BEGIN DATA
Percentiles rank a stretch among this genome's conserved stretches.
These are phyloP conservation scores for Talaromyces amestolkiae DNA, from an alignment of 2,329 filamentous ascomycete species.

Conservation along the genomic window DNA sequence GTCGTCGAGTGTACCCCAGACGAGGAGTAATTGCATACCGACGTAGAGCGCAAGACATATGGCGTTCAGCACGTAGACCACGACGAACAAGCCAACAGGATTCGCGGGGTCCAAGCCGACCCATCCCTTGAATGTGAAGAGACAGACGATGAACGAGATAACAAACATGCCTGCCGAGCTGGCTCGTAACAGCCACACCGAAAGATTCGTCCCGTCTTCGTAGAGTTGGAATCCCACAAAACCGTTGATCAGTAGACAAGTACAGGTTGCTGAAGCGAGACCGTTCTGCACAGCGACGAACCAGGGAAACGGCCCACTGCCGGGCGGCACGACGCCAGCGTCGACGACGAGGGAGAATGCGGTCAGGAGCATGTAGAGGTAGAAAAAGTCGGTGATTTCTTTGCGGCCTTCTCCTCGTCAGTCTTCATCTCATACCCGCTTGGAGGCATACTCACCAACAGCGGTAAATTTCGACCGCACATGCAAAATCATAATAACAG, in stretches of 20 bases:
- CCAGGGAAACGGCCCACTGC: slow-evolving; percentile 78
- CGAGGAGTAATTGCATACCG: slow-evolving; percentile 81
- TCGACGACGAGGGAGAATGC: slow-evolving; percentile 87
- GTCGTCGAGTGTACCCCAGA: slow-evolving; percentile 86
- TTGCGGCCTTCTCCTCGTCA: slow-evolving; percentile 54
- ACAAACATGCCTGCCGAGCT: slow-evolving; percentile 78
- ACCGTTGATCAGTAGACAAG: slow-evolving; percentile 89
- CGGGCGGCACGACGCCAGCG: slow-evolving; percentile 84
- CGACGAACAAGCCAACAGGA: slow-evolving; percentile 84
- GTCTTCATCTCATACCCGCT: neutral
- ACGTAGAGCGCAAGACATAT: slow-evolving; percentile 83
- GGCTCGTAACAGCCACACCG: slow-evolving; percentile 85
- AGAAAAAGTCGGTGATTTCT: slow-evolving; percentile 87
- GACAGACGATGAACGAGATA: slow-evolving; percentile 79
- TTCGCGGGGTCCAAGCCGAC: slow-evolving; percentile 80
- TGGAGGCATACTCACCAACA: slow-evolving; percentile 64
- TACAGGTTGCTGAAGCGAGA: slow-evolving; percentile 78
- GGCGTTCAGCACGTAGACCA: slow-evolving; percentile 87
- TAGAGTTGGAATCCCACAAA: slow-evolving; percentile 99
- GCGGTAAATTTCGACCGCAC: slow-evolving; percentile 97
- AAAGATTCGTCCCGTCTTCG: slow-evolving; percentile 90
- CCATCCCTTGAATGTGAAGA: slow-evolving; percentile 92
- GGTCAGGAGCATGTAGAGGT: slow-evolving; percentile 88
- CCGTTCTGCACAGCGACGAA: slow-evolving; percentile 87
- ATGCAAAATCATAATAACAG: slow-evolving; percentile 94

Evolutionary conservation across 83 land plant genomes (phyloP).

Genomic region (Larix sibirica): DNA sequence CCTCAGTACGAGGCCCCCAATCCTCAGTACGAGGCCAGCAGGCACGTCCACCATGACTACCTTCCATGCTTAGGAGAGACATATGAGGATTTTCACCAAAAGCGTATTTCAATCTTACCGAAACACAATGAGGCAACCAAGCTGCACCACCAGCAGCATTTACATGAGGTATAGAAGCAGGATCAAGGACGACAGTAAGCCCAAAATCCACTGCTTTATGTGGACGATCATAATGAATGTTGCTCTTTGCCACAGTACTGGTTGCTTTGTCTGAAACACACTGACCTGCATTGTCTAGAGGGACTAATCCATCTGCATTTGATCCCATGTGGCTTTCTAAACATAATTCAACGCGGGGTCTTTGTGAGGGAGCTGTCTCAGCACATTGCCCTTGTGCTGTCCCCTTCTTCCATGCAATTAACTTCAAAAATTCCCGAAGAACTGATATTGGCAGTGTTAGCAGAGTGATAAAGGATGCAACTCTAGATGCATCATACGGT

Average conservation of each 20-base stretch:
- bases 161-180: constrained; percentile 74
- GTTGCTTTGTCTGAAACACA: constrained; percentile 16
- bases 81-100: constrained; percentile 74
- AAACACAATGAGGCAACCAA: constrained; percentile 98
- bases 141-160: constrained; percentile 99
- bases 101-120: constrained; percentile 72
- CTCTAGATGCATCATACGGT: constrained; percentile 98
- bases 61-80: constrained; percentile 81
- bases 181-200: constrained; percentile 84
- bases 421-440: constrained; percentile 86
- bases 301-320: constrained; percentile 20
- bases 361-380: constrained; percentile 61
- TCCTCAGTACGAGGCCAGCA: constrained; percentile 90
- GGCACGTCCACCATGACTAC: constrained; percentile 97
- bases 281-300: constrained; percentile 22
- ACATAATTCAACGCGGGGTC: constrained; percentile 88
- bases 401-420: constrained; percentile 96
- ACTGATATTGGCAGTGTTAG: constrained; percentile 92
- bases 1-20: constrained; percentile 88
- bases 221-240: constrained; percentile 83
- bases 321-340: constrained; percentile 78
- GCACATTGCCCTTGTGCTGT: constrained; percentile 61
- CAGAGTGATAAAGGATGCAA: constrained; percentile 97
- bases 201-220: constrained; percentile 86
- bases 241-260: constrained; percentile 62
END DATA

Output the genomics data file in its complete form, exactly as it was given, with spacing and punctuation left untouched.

Percentiles rank a stretch among this genome's conserved stretches.
These are phyloP conservation scores for Talaromyces amestolkiae DNA, from an alignment of 2,329 filamentous ascomycete species.

Conservation along the genomic window DNA sequence GTCGTCGAGTGTACCCCAGACGAGGAGTAATTGCATACCGACGTAGAGCGCAAGACATATGGCGTTCAGCACGTAGACCACGACGAACAAGCCAACAGGATTCGCGGGGTCCAAGCCGACCCATCCCTTGAATGTGAAGAGACAGACGATGAACGAGATAACAAACATGCCTGCCGAGCTGGCTCGTAACAGCCACACCGAAAGATTCGTCCCGTCTTCGTAGAGTTGGAATCCCACAAAACCGTTGATCAGTAGACAAGTACAGGTTGCTGAAGCGAGACCGTTCTGCACAGCGACGAACCAGGGAAACGGCCCACTGCCGGGCGGCACGACGCCAGCGTCGACGACGAGGGAGAATGCGGTCAGGAGCATGTAGAGGTAGAAAAAGTCGGTGATTTCTTTGCGGCCTTCTCCTCGTCAGTCTTCATCTCATACCCGCTTGGAGGCATACTCACCAACAGCGGTAAATTTCGACCGCACATGCAAAATCATAATAACAG, in stretches of 20 bases:
- CCAGGGAAACGGCCCACTGC: slow-evolving; percentile 78
- CGAGGAGTAATTGCATACCG: slow-evolving; percentile 81
- TCGACGACGAGGGAGAATGC: slow-evolving; percentile 87
- GTCGTCGAGTGTACCCCAGA: slow-evolving; percentile 86
- TTGCGGCCTTCTCCTCGTCA: slow-evolving; percentile 54
- ACAAACATGCCTGCCGAGCT: slow-evolving; percentile 78
- ACCGTTGATCAGTAGACAAG: slow-evolving; percentile 89
- CGGGCGGCACGACGCCAGCG: slow-evolving; percentile 84
- CGACGAACAAGCCAACAGGA: slow-evolving; percentile 84
- GTCTTCATCTCATACCCGCT: neutral
- ACGTAGAGCGCAAGACATAT: slow-evolving; percentile 83
- GGCTCGTAACAGCCACACCG: slow-evolving; percentile 85
- AGAAAAAGTCGGTGATTTCT: slow-evolving; percentile 87
- GACAGACGATGAACGAGATA: slow-evolving; percentile 79
- TTCGCGGGGTCCAAGCCGAC: slow-evolving; percentile 80
- TGGAGGCATACTCACCAACA: slow-evolving; percentile 64
- TACAGGTTGCTGAAGCGAGA: slow-evolving; percentile 78
- GGCGTTCAGCACGTAGACCA: slow-evolving; percentile 87
- TAGAGTTGGAATCCCACAAA: slow-evolving; percentile 99
- GCGGTAAATTTCGACCGCAC: slow-evolving; percentile 97
- AAAGATTCGTCCCGTCTTCG: slow-evolving; percentile 90
- CCATCCCTTGAATGTGAAGA: slow-evolving; percentile 92
- GGTCAGGAGCATGTAGAGGT: slow-evolving; percentile 88
- CCGTTCTGCACAGCGACGAA: slow-evolving; percentile 87
- ATGCAAAATCATAATAACAG: slow-evolving; percentile 94

Evolutionary conservation across 83 land plant genomes (phyloP).

Genomic region (Larix sibirica): DNA sequence CCTCAGTACGAGGCCCCCAATCCTCAGTACGAGGCCAGCAGGCACGTCCACCATGACTACCTTCCATGCTTAGGAGAGACATATGAGGATTTTCACCAAAAGCGTATTTCAATCTTACCGAAACACAATGAGGCAACCAAGCTGCACCACCAGCAGCATTTACATGAGGTATAGAAGCAGGATCAAGGACGACAGTAAGCCCAAAATCCACTGCTTTATGTGGACGATCATAATGAATGTTGCTCTTTGCCACAGTACTGGTTGCTTTGTCTGAAACACACTGACCTGCATTGTCTAGAGGGACTAATCCATCTGCATTTGATCCCATGTGGCTTTCTAAACATAATTCAACGCGGGGTCTTTGTGAGGGAGCTGTCTCAGCACATTGCCCTTGTGCTGTCCCCTTCTTCCATGCAATTAACTTCAAAAATTCCCGAAGAACTGATATTGGCAGTGTTAGCAGAGTGATAAAGGATGCAACTCTAGATGCATCATACGGT

Average conservation of each 20-base stretch:
- bases 161-180: constrained; percentile 74
- GTTGCTTTGTCTGAAACACA: constrained; percentile 16
- bases 81-100: constrained; percentile 74
- AAACACAATGAGGCAACCAA: constrained; percentile 98
- bases 141-160: constrained; percentile 99
- bases 101-120: constrained; percentile 72
- CTCTAGATGCATCATACGGT: constrained; percentile 98
- bases 61-80: constrained; percentile 81
- bases 181-200: constrained; percentile 84
- bases 421-440: constrained; percentile 86
- bases 301-320: constrained; percentile 20
- bases 361-380: constrained; percentile 61
- TCCTCAGTACGAGGCCAGCA: constrained; percentile 90
- GGCACGTCCACCATGACTAC: constrained; percentile 97
- bases 281-300: constrained; percentile 22
- ACATAATTCAACGCGGGGTC: constrained; percentile 88
- bases 401-420: constrained; percentile 96
- ACTGATATTGGCAGTGTTAG: constrained; percentile 92
- bases 1-20: constrained; percentile 88
- bases 221-240: constrained; percentile 83
- bases 321-340: constrained; percentile 78
- GCACATTGCCCTTGTGCTGT: constrained; percentile 61
- CAGAGTGATAAAGGATGCAA: constrained; percentile 97
- bases 201-220: constrained; percentile 86
- bases 241-260: constrained; percentile 62